The NLIRH is a crucial element in understanding and preventing gender inequalities for Latinas, specifically. They are doing the research that nobody else will, to understand how brown women fair in reproductive justice. The group fights for abortion access and immigrant health rights and so much more.

Donate here.

Nalgona Positivity Pride

@nalgonapositivitypride / Instagram

If you can’t donate, you need to follow @nalgonapositivitypride to get indigenous body positivity in your feed. Founder Gloria Lucas is tapping into something we feel in our bones–the colonization of our minds and how living in a white society has created a crisis of eating disorders rampant among communities of color. The NPP offers educational resources and support groups for survivors.

Donate here.

Mijente

@conmijente / Instagram

Marisa Franco created Mijente to co-conspire campaigns for Latinx, Chicanx and Black rights. This is intersectionality at its finest, prioritizing queer, poor women of color through organizing. Don’t give up on organizing–it’s given us PRIDE!

Donate here.

Equality Federation

@equalityfed / Twitter

This Federation is organizing state-based organizations to target the federal government to meet LGBT people where they are. Just recently, they’ve demanded the government invest in public education and divest from privately run charter schools that preach abstinence and exclude LGBT history from their curriculums.

Donate here.

Casa Ruby

@CasaRubyDC / Twitter

Trans Salvadoreña Ruby Corado has created a safe space in Washington D.C. for LGBTQ youth. As trans youth begin to transition, the cost of clothing to adjust to their rapidly changing bodies is often too expensive for anyone to bear. Casa Ruby offers clothing exchanges, hot meals, and housing referrals, as well as legal counseling for youth.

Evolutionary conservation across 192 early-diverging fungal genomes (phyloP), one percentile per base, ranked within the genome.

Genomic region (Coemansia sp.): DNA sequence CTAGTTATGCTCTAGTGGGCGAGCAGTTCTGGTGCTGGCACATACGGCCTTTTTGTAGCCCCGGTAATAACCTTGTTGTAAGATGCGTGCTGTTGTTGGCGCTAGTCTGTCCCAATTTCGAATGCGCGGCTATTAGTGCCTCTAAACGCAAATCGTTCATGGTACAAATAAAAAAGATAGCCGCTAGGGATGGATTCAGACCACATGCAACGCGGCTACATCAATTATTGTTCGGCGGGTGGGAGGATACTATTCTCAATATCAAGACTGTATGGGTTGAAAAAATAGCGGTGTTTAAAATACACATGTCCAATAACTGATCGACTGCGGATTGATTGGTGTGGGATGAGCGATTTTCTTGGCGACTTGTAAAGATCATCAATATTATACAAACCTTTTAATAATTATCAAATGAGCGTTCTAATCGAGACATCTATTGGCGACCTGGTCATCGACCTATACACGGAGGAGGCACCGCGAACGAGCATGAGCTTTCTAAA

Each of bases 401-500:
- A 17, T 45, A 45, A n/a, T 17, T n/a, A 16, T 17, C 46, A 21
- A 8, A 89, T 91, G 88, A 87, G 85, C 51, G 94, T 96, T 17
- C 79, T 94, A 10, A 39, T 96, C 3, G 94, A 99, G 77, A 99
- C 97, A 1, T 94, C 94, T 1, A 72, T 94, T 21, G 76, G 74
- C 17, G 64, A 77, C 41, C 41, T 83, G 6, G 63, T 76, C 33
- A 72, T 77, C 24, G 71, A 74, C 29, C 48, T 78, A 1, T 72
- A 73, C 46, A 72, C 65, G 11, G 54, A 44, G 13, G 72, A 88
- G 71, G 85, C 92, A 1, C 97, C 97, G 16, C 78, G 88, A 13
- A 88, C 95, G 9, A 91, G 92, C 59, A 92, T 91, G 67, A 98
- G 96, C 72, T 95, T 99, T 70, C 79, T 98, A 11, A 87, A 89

Donate here.

These organizations give LGBTQ+ Latinx people somewhere to turn to. This is what PRIDE is all about.

READ: Boston Heteros Are Calling For A Straight Pride Parade And Twitter Is Not Having It

A Daughter Bragged About Her Mother Making Sandwiches For The Less Fortunate And Twitter Users Love Her

Culture

A Daughter Bragged About Her Mother Making Sandwiches For The Less Fortunate And Twitter Users Love Her

@guera_trizz / Twitter

A video of a woman passing out sandwiches to the poor in Cancún, Mexico has gone viral, and Twitter has raised over $2,000 to keep her going. Twitter user Beatriz Mages knew her mom made sandwiches to pass out every week, but she had never seen the footage before. Last week, she tweeted the video and captioned it, “My Mom makes HUNDREDS of sandwiches and tortas weekly for the poor where she lives in Mexico and I am just now seeing this footage! I am crying 😭😭 what a good soul 😭.” It has since been viewed by over 2.2 million people and retweeted over 53k times at the time of publication.

Twitter is giving Mama Mages lots of love, and have even raised thousands of dollars to help her keep feeding the hungry line of people that rely on her act of kindness each week.

A long line of folks are seen waiting for their weekly torta, and Mama Mages is passing out smiles to go with them.

Credit: @guera_trizz / Twitter

“Buena!” you hear the folks in the line saying as she starts passing the tortas out. Latino Twitter has come out in full force to bestow all their “Que Dios la bendiga”‘s on this “angelita.”

I’m sorry ma’am. But she is OUR mother now. We are all adopting her and we’re all proud and you’re just gonna have to deal with it,” one user tells Beatriz. 

Someone else asked Beatriz, “Would it be weird if I said I love your mom?” Beatriz’s response? “No, she loves u too.”  😭

The people asked for more angelic content and Beatriz happily obliged.

Credit: @guera_trizz / Twitter

“Look! Seriously amazing,” Beatriz shared along with more photos of her mom making sandwiches, and the line of people cheering for her.